Of the many utterly loathsome actions of the members of this government, the attempt to besmirch, belittle and demean our ABC is among the worst.

There can be no other analysis of this concerted campaign than to say it is a determined attack on democracy; the right of reporters to ask the hardest questions; and the right of the citizenry to expect its journalists will speak truth to power.

So how disappointing it must be for those tired campaigners, boots muddied with their own indiscretions, to read the results of these reviews. These thorough investigations, by noted senior commercial journalist Gerald Stone; and by former chief adviser to the BBC's editorial policy unit Andrea Wills, reveal the number of instances causing concern to auditors about ABC standards are insignificant, despite the intense and multiple pressures of news production in contemporary journalism.

You can see that desire for excellence at first hand every night on the ABC's 7pm news or on 7.30, no matter whether it is Leigh Sales or Chris Uhlmann or now Sarah Ferguson, as she stills one fool after another with: "Just answer the question please."

You can imagine, of course, how uncomfortable this must make those who lie for a living. Who cannot bear the forensics of investigation, which good reporters carry out on behalf of the nation. This is where, in the studios of Ultimo, in Parliament House, this is where and when we find out whether our future Prime Ministers have bothered to read the financial statements of the companies about which they proclaim. This is where we can, from the comfort of our couches, cheer drink every time we hear those words "carbon tax" or "penalty rates" without one whit of proof from those who claim to understand our economy. Who claim to have the ears of the ranks of C-suite around the country. Who pretend to know what horrors are being perpetrated in our names on those who seek asylum.

For the past six months – at least – Coalition politician after Coalition politician has sought to derail the national broadcaster, to threaten covertly its managing director, Mark Scott, to unsettle and derail its reporters.

And those attacks have had a chorus of approval from the fankids of the right, from Andrew Bolt to free speech musketeer Chris Kenny (with his own pet hashtag, #theirabc) to Miranda Devine.

Wrote Bolt in February: "Realise how unfair it would be to have the taxpayer-funded ABC completely in the hands of one political caste?"

And: "Being slow to report claims that don't suit you and fast to report ones that do is actually called bias, guys."

Miranda Devine last December attacked the prospect of Andrea Wills conducting the audit (although I can't find a similar criticism of Gerald Stone and he praises the standards of the ABC in his report).

Devine wrote: "The ABC's attempts to address its ideological bias are hardly reassuring. To me, the idea of bias "audits" conducted by an ex-BBC staffer is laughable."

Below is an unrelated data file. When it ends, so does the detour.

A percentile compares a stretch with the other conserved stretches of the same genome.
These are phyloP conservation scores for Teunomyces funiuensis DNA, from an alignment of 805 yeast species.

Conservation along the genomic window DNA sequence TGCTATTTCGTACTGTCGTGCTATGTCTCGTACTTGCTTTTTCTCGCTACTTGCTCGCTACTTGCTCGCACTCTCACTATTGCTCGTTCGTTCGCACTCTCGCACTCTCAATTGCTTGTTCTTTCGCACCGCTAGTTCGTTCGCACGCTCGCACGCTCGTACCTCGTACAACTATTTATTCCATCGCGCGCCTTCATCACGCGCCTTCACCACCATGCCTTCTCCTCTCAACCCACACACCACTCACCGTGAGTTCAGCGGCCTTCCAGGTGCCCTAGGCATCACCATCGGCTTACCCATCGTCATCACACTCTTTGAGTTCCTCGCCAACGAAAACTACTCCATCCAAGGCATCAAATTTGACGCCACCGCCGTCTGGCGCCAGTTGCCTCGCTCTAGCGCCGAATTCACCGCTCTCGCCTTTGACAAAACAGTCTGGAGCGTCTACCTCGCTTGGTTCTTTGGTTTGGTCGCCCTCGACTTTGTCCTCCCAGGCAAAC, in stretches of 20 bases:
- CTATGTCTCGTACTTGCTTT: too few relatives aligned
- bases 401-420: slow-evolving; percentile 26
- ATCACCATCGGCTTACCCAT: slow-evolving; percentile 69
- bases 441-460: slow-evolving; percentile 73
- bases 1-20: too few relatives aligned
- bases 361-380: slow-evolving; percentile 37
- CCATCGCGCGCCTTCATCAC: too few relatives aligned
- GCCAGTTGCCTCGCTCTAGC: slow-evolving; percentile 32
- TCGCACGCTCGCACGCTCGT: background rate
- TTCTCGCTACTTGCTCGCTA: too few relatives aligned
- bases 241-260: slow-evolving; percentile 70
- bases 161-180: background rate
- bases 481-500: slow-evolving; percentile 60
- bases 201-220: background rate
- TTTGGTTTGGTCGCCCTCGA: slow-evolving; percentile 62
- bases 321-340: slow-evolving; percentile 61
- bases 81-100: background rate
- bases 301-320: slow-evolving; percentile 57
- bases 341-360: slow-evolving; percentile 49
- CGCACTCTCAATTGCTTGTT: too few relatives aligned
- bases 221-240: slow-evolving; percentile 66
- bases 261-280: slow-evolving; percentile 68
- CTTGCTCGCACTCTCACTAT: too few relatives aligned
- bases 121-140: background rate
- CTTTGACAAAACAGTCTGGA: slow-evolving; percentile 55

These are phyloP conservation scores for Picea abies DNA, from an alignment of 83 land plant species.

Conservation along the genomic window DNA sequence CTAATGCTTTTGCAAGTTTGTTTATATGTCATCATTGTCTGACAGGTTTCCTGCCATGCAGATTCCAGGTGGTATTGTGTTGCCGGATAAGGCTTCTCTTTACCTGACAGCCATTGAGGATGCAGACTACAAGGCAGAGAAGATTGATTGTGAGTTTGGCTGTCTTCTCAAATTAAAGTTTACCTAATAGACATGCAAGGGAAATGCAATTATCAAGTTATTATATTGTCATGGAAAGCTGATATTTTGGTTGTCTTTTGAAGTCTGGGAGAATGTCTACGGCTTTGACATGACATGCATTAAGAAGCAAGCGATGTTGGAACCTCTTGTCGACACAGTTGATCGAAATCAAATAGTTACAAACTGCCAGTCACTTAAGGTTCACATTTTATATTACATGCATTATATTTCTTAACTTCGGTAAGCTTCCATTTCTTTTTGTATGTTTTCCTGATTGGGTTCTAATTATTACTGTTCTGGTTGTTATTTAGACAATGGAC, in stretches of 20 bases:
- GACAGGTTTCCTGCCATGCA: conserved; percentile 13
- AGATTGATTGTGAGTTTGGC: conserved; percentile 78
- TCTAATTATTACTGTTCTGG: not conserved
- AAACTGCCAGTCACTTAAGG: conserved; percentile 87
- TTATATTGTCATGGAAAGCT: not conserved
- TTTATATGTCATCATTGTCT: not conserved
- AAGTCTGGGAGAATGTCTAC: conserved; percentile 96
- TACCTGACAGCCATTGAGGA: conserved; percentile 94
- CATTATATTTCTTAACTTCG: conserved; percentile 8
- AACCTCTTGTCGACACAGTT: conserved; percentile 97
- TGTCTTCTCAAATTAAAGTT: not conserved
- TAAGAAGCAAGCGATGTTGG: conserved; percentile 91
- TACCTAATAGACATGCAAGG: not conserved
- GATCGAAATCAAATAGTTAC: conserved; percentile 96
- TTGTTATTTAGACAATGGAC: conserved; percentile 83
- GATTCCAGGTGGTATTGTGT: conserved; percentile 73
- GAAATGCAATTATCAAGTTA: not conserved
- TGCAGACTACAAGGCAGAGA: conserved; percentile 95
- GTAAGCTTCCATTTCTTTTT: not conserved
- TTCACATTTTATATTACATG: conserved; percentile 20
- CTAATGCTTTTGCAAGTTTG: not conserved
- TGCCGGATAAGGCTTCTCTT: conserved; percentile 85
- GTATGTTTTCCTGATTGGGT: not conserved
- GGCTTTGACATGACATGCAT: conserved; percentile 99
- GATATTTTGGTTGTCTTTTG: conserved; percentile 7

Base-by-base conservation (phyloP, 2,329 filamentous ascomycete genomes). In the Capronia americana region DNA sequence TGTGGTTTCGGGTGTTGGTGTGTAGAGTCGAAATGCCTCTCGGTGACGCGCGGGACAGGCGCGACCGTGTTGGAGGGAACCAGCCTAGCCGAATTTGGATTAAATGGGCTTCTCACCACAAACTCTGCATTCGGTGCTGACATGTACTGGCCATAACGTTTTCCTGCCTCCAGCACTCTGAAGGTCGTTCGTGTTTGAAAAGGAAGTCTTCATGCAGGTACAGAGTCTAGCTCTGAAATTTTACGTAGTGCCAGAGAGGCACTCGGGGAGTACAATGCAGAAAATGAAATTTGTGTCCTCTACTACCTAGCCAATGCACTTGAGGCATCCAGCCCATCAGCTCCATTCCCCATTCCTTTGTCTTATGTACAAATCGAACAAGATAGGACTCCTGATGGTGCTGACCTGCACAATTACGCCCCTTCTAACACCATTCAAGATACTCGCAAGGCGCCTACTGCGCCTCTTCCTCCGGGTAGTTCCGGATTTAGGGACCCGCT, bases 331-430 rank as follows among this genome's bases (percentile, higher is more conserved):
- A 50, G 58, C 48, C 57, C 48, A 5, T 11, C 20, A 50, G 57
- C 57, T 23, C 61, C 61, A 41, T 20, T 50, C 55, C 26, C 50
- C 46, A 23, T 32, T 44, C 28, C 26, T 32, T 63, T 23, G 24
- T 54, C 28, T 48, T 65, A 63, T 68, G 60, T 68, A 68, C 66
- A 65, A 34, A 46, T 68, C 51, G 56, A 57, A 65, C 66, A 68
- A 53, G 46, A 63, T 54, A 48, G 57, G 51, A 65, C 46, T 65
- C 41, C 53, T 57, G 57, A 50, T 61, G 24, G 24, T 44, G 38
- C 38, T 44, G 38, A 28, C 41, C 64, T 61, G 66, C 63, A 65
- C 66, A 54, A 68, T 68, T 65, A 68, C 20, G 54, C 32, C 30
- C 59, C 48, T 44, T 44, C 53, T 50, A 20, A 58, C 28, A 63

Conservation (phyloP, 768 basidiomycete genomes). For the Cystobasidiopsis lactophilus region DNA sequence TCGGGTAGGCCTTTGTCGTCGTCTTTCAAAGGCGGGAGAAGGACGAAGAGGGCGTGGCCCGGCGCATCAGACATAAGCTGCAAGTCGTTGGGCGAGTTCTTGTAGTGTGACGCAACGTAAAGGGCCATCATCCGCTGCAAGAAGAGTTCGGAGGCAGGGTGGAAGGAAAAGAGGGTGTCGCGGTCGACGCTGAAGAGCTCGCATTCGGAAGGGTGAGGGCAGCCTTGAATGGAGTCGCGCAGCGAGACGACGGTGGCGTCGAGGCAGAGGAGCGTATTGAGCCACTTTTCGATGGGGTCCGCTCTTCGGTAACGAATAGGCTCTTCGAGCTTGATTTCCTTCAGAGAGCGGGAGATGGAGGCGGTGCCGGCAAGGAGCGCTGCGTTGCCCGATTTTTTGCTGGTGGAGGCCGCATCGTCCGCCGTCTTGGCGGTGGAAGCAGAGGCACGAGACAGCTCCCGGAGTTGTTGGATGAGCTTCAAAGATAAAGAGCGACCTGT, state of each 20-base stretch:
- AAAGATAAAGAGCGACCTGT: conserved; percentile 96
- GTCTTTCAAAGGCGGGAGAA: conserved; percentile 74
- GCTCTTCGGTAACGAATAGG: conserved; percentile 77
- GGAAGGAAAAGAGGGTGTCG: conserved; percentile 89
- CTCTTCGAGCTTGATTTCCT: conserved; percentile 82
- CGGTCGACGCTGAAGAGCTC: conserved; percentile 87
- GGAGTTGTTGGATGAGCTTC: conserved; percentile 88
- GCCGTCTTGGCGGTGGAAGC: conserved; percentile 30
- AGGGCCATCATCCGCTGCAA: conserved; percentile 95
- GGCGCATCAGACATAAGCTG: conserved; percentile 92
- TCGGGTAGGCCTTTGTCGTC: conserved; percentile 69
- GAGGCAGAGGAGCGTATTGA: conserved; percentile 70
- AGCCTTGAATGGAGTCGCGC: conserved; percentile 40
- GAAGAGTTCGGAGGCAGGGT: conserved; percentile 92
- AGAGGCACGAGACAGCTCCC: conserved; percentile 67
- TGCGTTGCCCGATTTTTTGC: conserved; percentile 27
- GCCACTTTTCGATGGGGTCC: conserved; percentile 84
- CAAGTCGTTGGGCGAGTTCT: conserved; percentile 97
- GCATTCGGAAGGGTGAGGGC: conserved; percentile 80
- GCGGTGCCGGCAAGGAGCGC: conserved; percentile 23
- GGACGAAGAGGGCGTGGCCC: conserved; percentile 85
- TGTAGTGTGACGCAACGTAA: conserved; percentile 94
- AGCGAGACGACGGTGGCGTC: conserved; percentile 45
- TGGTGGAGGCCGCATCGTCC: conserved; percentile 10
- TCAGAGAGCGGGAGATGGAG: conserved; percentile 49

The idea – the main purpose - has been to plant seeds of doubt into the minds of the ordinary Australian. Surely, if the Murdoch media machine and its many cogs complain so long and loud, there must be something to complain about. This was a campaign to ensure that when the Budget's butlers came, we ordinary Australians would be duly softened up for a shocking cut to funding. It terrifies me that ABC local radio, the heartbeat of this nation through flood, fire, epidemic and election, would take even a cut of one dollar.

Dear readers, dear listeners, don't you love turning on and hearing someone talk about your neighbourhood in ways which prove they know it?

But, take this offensive remark made by "our" Prime Minister to a first rating radio shock jock (albeit with a declining overall audience). It's offensive because it wilfully misunderstands what journalism is about. He said: "It dismays Australians when the national broadcaster appears to take everyone's side but our own and I think it is a problem."

Or this piece of undergraduate snarkiness from Federal Attorney-General George Brandis in February on Sky News:pr

"When I want to know what's going on in politics I don't watch the ABC."

He said: "It's almost become a cliche that the ABC has a particular point of view when it comes to public affairs and the coverage of current affairs, which is a centre-left, Labor-Greens, bias point of view."

He claimed that the lack of diversity of opinion was the principal concern. He then claimed: "It's fair to say that there is a level of concern shared, not just by the government, but by the community at large, of the performance of the ABC."

A cliché, Senator? Perhaps in your circles, that pale elite of Cabinet ministers and CEOs.

The community at large? The rest of us love our ABC.

That's according to Newspoll. According to Essential. Far and away, the ABC rates much more highly as a reliable news source than any of its competitors. Any of its competitors. That includes your mob, Mr Kenny.

It's our ABC. Not yours.

Follow me on Twitter @jennaprice or email jenna_p@bigpond.net.au